Welcome back to Slate’s weekly news quiz. I’m your host, 74-time Jeopardy! winner Ken Jennings.
Every Friday I’ll be testing your knowledge with 12 challenging questions on the week’s news events, big and small, including happenings in science, sports, politics, and culture both high and low. The questions are multiple-choice, and time is of the essence: You have 30 seconds to answer, and as the seconds tick away, the question’s point value drops from 50 all the way down to zero, so you’ll want to click on your answer as fast as you possibly can. There’s no penalty for an incorrect answer, so feel free to take a guess if your puny human brain fails you.
At the end of the quiz, you’ll be able to compare your score with that of the average contestant, as well as to the score of a Slate staffer whom I’ve talked into taking the quiz on the record. This week’s contestant is Allison Benedikt, the managing editor of Slate’s DoubleX.
Think you can ace my quiz and beat Benedikt? Good luck!
Is nothing sacred? Last week a Yiddish linguistic institute contested the results of the Scripps National Spelling Bee, claiming that the winning word, knaidel, another name for a matzo ball, should actually be spelled kneydl. Rest assured that there will be no such controversy over the outcome of this week's Slate news quiz.
Question 1 of 12
Last Friday Earth came within an astronomical whisker (3.6 million miles) of Asteroid 1998 QE2, an asteroid so big it actually has its own what?
1998 QE2's moon is just 2,000 feet wide, but even that would be enough to take out an entire city in a collision with Earth.
Question 2 of 12
The widespread anti-government protests in Istanbul began last week over what seemingly benign issue?
The Turkish government plans to build a mall (designed to look like an old Ottoman army barracks, for some reason) in Taksim Square, the city's last remaining major greenspace.
Question 3 of 12
President Obama encouraged Congress to take action, or what will automatically double to 6.8 percent on July 1?
Question 4 of 12
The U.S. and China have announced that, beginning in July, they will hold regular, high-level talks on what issue?
China continues to deny claims that it sponsors cyber-attacks against the United States.
Question 5 of 12
On Monday, which of these defendants was granted permission to represent himself at his upcoming trial?
Hasan, an Army psychiatrist accused of killing 13, plans to argue that his rampage saved Afghan lives—specifically, those of Taliban fighters.
Question 6 of 12
It was revealed last weekend by the Federal Statistical Office that 1.5 million people fewer than projected were to be found where?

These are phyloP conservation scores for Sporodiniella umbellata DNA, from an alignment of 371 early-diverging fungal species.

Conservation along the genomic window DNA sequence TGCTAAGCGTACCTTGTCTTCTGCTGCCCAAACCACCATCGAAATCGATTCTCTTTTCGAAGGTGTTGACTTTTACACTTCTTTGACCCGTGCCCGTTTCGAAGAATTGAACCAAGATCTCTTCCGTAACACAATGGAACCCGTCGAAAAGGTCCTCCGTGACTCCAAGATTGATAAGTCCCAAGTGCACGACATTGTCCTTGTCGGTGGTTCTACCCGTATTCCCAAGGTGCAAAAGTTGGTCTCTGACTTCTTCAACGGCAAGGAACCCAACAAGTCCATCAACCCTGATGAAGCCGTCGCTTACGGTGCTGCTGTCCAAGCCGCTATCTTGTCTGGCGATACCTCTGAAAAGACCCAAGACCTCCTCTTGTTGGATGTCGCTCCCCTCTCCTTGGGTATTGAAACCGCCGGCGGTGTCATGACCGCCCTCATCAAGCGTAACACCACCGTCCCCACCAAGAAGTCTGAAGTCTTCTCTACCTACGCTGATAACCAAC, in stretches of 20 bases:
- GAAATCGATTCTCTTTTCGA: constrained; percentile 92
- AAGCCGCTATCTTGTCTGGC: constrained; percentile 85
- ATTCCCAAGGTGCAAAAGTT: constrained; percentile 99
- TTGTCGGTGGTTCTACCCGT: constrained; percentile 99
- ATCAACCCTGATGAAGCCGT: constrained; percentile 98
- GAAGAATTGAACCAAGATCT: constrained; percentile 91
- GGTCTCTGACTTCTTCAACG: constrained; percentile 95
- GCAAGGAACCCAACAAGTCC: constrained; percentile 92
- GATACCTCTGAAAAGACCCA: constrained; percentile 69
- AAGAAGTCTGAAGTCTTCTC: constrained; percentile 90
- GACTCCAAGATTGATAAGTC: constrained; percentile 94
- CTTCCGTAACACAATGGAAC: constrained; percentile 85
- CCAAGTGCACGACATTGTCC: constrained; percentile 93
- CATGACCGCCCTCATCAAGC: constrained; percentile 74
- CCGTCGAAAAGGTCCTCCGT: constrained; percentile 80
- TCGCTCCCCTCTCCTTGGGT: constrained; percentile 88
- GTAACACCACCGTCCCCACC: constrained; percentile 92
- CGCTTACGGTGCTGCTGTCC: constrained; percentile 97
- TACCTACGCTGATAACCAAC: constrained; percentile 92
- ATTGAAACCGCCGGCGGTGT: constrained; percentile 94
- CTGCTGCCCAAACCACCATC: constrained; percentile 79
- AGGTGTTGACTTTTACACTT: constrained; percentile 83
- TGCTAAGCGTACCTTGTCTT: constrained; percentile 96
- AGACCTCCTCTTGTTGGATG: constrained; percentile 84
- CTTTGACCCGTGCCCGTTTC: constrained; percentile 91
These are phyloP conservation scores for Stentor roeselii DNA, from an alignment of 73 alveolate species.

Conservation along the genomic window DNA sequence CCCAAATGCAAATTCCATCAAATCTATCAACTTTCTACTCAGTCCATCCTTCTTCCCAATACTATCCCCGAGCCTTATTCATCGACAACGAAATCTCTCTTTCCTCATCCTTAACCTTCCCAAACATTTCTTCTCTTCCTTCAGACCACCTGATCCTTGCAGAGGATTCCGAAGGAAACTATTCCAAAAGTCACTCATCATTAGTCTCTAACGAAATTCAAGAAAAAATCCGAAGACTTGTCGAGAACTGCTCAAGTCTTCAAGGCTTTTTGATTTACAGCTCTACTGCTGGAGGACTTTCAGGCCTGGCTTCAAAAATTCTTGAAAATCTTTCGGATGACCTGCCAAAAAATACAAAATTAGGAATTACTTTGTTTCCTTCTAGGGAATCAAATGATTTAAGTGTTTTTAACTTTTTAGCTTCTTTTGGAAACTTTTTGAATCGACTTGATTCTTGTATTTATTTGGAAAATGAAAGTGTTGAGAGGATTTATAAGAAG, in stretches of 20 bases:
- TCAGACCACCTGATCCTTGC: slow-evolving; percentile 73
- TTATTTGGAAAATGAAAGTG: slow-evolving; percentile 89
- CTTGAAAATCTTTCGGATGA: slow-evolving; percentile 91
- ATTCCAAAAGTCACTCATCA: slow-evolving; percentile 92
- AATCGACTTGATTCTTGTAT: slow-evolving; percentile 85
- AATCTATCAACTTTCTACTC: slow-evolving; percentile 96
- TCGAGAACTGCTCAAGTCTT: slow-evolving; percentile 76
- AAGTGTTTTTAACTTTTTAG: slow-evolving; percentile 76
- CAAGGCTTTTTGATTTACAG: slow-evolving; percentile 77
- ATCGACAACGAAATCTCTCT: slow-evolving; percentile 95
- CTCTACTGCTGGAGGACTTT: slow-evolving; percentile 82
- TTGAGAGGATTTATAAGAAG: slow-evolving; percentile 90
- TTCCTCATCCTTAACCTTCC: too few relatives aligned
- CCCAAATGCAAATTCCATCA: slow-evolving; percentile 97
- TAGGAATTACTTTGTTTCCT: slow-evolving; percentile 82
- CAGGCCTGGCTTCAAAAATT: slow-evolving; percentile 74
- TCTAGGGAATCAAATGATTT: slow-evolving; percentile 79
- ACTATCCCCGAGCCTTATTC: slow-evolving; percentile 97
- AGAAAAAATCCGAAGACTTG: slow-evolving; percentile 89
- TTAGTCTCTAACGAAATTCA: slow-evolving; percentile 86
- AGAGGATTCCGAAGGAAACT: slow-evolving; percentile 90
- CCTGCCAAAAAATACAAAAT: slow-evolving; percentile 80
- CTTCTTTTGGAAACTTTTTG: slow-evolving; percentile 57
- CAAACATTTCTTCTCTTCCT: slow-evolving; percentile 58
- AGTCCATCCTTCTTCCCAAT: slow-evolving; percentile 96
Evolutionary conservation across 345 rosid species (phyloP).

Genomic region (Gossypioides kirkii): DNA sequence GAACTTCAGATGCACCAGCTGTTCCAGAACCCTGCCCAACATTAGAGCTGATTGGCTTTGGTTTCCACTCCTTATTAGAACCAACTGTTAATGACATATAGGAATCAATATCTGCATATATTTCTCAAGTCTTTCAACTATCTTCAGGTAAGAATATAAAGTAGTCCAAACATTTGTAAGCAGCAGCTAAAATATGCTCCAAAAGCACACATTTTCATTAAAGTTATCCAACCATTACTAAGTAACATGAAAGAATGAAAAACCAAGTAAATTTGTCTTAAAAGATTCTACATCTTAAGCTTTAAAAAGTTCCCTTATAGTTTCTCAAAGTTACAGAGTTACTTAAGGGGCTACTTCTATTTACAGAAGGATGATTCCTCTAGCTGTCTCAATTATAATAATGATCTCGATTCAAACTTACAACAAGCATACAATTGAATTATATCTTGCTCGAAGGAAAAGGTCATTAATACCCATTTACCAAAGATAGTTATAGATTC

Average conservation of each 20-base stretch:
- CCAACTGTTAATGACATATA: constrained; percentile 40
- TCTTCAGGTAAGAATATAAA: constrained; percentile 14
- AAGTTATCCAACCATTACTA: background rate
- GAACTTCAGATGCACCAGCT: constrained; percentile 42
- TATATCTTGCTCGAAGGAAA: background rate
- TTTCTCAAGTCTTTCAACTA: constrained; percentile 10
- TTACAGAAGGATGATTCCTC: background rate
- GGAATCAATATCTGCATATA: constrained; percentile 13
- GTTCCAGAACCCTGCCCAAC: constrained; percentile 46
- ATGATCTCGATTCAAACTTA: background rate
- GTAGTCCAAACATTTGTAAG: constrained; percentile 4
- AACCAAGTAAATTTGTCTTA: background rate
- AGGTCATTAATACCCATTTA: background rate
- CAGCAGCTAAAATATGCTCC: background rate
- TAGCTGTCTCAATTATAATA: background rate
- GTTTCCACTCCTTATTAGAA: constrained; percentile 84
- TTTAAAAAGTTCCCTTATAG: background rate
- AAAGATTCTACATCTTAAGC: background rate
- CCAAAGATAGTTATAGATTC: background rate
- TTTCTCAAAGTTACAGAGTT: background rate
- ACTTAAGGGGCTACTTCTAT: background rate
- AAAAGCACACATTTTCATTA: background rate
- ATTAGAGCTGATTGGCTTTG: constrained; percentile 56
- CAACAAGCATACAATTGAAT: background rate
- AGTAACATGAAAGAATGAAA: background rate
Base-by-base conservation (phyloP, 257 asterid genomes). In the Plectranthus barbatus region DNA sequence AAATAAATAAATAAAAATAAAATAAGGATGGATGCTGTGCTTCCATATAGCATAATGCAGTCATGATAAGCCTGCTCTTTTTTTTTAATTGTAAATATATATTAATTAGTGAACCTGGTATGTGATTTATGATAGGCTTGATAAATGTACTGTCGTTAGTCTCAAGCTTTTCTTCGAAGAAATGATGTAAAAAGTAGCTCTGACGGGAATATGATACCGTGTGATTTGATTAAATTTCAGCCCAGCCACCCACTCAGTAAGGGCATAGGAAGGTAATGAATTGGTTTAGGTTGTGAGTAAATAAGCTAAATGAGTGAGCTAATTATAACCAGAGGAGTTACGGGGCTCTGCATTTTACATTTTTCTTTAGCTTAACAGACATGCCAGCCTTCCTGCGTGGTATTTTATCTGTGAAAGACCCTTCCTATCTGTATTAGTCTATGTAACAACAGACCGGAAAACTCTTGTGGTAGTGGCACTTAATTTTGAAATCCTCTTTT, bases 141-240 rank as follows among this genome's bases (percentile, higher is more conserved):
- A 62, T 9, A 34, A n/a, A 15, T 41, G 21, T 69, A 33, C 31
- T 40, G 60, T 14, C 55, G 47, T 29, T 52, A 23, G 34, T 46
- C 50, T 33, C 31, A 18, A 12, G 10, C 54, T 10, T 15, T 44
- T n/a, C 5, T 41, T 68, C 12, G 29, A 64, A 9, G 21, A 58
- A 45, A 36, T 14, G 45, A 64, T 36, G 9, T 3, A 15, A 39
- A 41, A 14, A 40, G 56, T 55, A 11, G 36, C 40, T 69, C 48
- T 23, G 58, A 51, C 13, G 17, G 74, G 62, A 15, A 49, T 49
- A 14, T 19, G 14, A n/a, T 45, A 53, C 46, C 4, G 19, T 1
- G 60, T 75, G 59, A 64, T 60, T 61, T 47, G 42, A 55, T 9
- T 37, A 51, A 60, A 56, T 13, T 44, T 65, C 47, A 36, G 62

The first comprehensive German census since reunification found that the country had been vastly overestimating its population for decades.
Question 7 of 12
A University of Nebraska scientist has honored a late rock star with his recent discovery of what?
The newly discovered fossil, a Dalmatian-sized land lizard that once roamed Southeast Asia, is now named Barbaturex morrisoni.
Question 8 of 12
According to new numbers, a record 24.4 percent of European adults under the age of 25 are what?
Overall unemployment in the eurozone is at an all-time high of 12.2 percent.
Question 9 of 12
What unusual measure is being taken in the United Kingdom to stop the spread of bovine tuberculosis?
Small mammals like badgers are the disease's chief vector. A massive London demonstration, led by Queen's Brian May and a group of women dressed as badgers, opposed the cull.
Question 10 of 12
Following Daniel Akaka's retirement from the Senate in January, the late Frank Lautenberg became the last U.S. senator ever to have done what?
Lautenberg was 89. Two World War II veterans (John Dingell of Michigan and Ralph Hall of Texas) remain in the House.
Question 11 of 12
Thanks to the new edition of Le Petit Robert, a French dictionary, there is now at long last an official French word for what?
Galocher—to kiss with tongues—has long been a slang term, but it finally achieved dictionary status last Thursday.
Question 12 of 12
"Taco licker to get the axe," read a USA Today headline this week about whom?
The chain says that the much-circulated photo was part of an internal contest and the licked taco shells were never served. But the Ridgecrest, Calif., employee was terminated anyway.
You got 8 out of 12 answers correct in 20 minutes 30 seconds.
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managing editor of Slate's DoubleX
A fruit cart seized by the government
A curfew for teens during a popular summer festival
Student loan rates
The federal gas tax
Aurora, Colo., theater shooter James Holmes
Boston bomber Dzhokhar Tsarnaev
A moon of Jupiter named for Keith Moon
A "purple haze" named for Jimi Hendrix
Exporting its cow pies to Greenland
Banning importation of turtles
Fought in World War II
A California Taco Bell employee
A Senate aide caught tampering with his boss's lunch
managing editor of Slate's DoubleX
Quiz Template by Chris Kirk and Andrew Morgan
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